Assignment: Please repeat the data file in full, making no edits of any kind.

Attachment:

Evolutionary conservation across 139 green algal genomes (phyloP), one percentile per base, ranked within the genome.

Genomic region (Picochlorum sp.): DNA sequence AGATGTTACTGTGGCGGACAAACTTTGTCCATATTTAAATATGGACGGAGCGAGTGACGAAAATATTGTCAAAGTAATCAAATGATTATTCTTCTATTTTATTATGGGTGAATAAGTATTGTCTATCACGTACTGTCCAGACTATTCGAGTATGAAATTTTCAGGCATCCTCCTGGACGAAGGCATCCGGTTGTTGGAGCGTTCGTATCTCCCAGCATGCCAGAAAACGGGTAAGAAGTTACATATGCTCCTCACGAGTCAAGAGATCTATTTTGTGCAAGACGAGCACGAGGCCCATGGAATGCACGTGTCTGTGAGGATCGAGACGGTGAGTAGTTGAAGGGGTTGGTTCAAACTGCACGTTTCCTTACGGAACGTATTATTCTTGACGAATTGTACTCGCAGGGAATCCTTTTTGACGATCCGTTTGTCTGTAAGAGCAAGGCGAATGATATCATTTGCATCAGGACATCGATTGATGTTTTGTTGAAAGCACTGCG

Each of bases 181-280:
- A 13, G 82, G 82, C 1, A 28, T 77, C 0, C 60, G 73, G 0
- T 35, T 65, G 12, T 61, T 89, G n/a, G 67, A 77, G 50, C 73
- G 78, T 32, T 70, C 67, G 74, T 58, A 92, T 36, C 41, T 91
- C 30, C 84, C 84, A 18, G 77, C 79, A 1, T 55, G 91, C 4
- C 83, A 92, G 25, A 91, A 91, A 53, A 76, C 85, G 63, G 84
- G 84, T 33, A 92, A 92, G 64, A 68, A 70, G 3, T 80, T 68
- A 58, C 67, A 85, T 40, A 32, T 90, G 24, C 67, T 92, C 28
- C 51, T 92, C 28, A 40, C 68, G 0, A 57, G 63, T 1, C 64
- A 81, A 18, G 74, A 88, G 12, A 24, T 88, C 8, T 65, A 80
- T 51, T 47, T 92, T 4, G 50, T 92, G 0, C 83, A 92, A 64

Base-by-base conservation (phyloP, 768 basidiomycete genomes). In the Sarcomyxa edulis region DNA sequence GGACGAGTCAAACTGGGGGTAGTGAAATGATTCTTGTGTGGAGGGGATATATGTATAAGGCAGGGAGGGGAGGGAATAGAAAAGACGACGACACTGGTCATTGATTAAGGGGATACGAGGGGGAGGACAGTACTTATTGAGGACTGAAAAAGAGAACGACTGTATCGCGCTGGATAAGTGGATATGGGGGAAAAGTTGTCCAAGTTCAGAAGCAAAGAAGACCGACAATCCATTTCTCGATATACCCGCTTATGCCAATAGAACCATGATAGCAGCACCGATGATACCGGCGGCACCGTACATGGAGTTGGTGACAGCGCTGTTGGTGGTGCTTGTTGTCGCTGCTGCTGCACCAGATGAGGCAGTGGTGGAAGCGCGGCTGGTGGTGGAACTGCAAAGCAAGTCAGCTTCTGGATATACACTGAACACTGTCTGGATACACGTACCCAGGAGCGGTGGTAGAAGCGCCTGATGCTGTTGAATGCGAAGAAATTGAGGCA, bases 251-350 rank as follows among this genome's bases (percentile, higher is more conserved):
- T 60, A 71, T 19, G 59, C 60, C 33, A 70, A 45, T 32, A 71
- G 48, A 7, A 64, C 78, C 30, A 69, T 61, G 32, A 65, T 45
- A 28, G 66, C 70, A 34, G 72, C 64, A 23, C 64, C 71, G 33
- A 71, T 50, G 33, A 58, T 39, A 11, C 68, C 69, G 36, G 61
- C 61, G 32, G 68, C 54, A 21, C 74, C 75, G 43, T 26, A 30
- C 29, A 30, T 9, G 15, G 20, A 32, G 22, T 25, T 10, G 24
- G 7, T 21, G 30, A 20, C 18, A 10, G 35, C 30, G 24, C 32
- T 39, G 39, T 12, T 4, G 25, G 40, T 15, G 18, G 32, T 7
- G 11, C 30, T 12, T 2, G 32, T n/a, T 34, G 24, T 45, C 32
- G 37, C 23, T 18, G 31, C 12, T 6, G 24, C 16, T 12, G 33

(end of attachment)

Evolutionary conservation across 139 green algal genomes (phyloP), one percentile per base, ranked within the genome.

Genomic region (Picochlorum sp.): DNA sequence AGATGTTACTGTGGCGGACAAACTTTGTCCATATTTAAATATGGACGGAGCGAGTGACGAAAATATTGTCAAAGTAATCAAATGATTATTCTTCTATTTTATTATGGGTGAATAAGTATTGTCTATCACGTACTGTCCAGACTATTCGAGTATGAAATTTTCAGGCATCCTCCTGGACGAAGGCATCCGGTTGTTGGAGCGTTCGTATCTCCCAGCATGCCAGAAAACGGGTAAGAAGTTACATATGCTCCTCACGAGTCAAGAGATCTATTTTGTGCAAGACGAGCACGAGGCCCATGGAATGCACGTGTCTGTGAGGATCGAGACGGTGAGTAGTTGAAGGGGTTGGTTCAAACTGCACGTTTCCTTACGGAACGTATTATTCTTGACGAATTGTACTCGCAGGGAATCCTTTTTGACGATCCGTTTGTCTGTAAGAGCAAGGCGAATGATATCATTTGCATCAGGACATCGATTGATGTTTTGTTGAAAGCACTGCG

Each of bases 181-280:
- A 13, G 82, G 82, C 1, A 28, T 77, C 0, C 60, G 73, G 0
- T 35, T 65, G 12, T 61, T 89, G n/a, G 67, A 77, G 50, C 73
- G 78, T 32, T 70, C 67, G 74, T 58, A 92, T 36, C 41, T 91
- C 30, C 84, C 84, A 18, G 77, C 79, A 1, T 55, G 91, C 4
- C 83, A 92, G 25, A 91, A 91, A 53, A 76, C 85, G 63, G 84
- G 84, T 33, A 92, A 92, G 64, A 68, A 70, G 3, T 80, T 68
- A 58, C 67, A 85, T 40, A 32, T 90, G 24, C 67, T 92, C 28
- C 51, T 92, C 28, A 40, C 68, G 0, A 57, G 63, T 1, C 64
- A 81, A 18, G 74, A 88, G 12, A 24, T 88, C 8, T 65, A 80
- T 51, T 47, T 92, T 4, G 50, T 92, G 0, C 83, A 92, A 64

Base-by-base conservation (phyloP, 768 basidiomycete genomes). In the Sarcomyxa edulis region DNA sequence GGACGAGTCAAACTGGGGGTAGTGAAATGATTCTTGTGTGGAGGGGATATATGTATAAGGCAGGGAGGGGAGGGAATAGAAAAGACGACGACACTGGTCATTGATTAAGGGGATACGAGGGGGAGGACAGTACTTATTGAGGACTGAAAAAGAGAACGACTGTATCGCGCTGGATAAGTGGATATGGGGGAAAAGTTGTCCAAGTTCAGAAGCAAAGAAGACCGACAATCCATTTCTCGATATACCCGCTTATGCCAATAGAACCATGATAGCAGCACCGATGATACCGGCGGCACCGTACATGGAGTTGGTGACAGCGCTGTTGGTGGTGCTTGTTGTCGCTGCTGCTGCACCAGATGAGGCAGTGGTGGAAGCGCGGCTGGTGGTGGAACTGCAAAGCAAGTCAGCTTCTGGATATACACTGAACACTGTCTGGATACACGTACCCAGGAGCGGTGGTAGAAGCGCCTGATGCTGTTGAATGCGAAGAAATTGAGGCA, bases 251-350 rank as follows among this genome's bases (percentile, higher is more conserved):
- T 60, A 71, T 19, G 59, C 60, C 33, A 70, A 45, T 32, A 71
- G 48, A 7, A 64, C 78, C 30, A 69, T 61, G 32, A 65, T 45
- A 28, G 66, C 70, A 34, G 72, C 64, A 23, C 64, C 71, G 33
- A 71, T 50, G 33, A 58, T 39, A 11, C 68, C 69, G 36, G 61
- C 61, G 32, G 68, C 54, A 21, C 74, C 75, G 43, T 26, A 30
- C 29, A 30, T 9, G 15, G 20, A 32, G 22, T 25, T 10, G 24
- G 7, T 21, G 30, A 20, C 18, A 10, G 35, C 30, G 24, C 32
- T 39, G 39, T 12, T 4, G 25, G 40, T 15, G 18, G 32, T 7
- G 11, C 30, T 12, T 2, G 32, T n/a, T 34, G 24, T 45, C 32
- G 37, C 23, T 18, G 31, C 12, T 6, G 24, C 16, T 12, G 33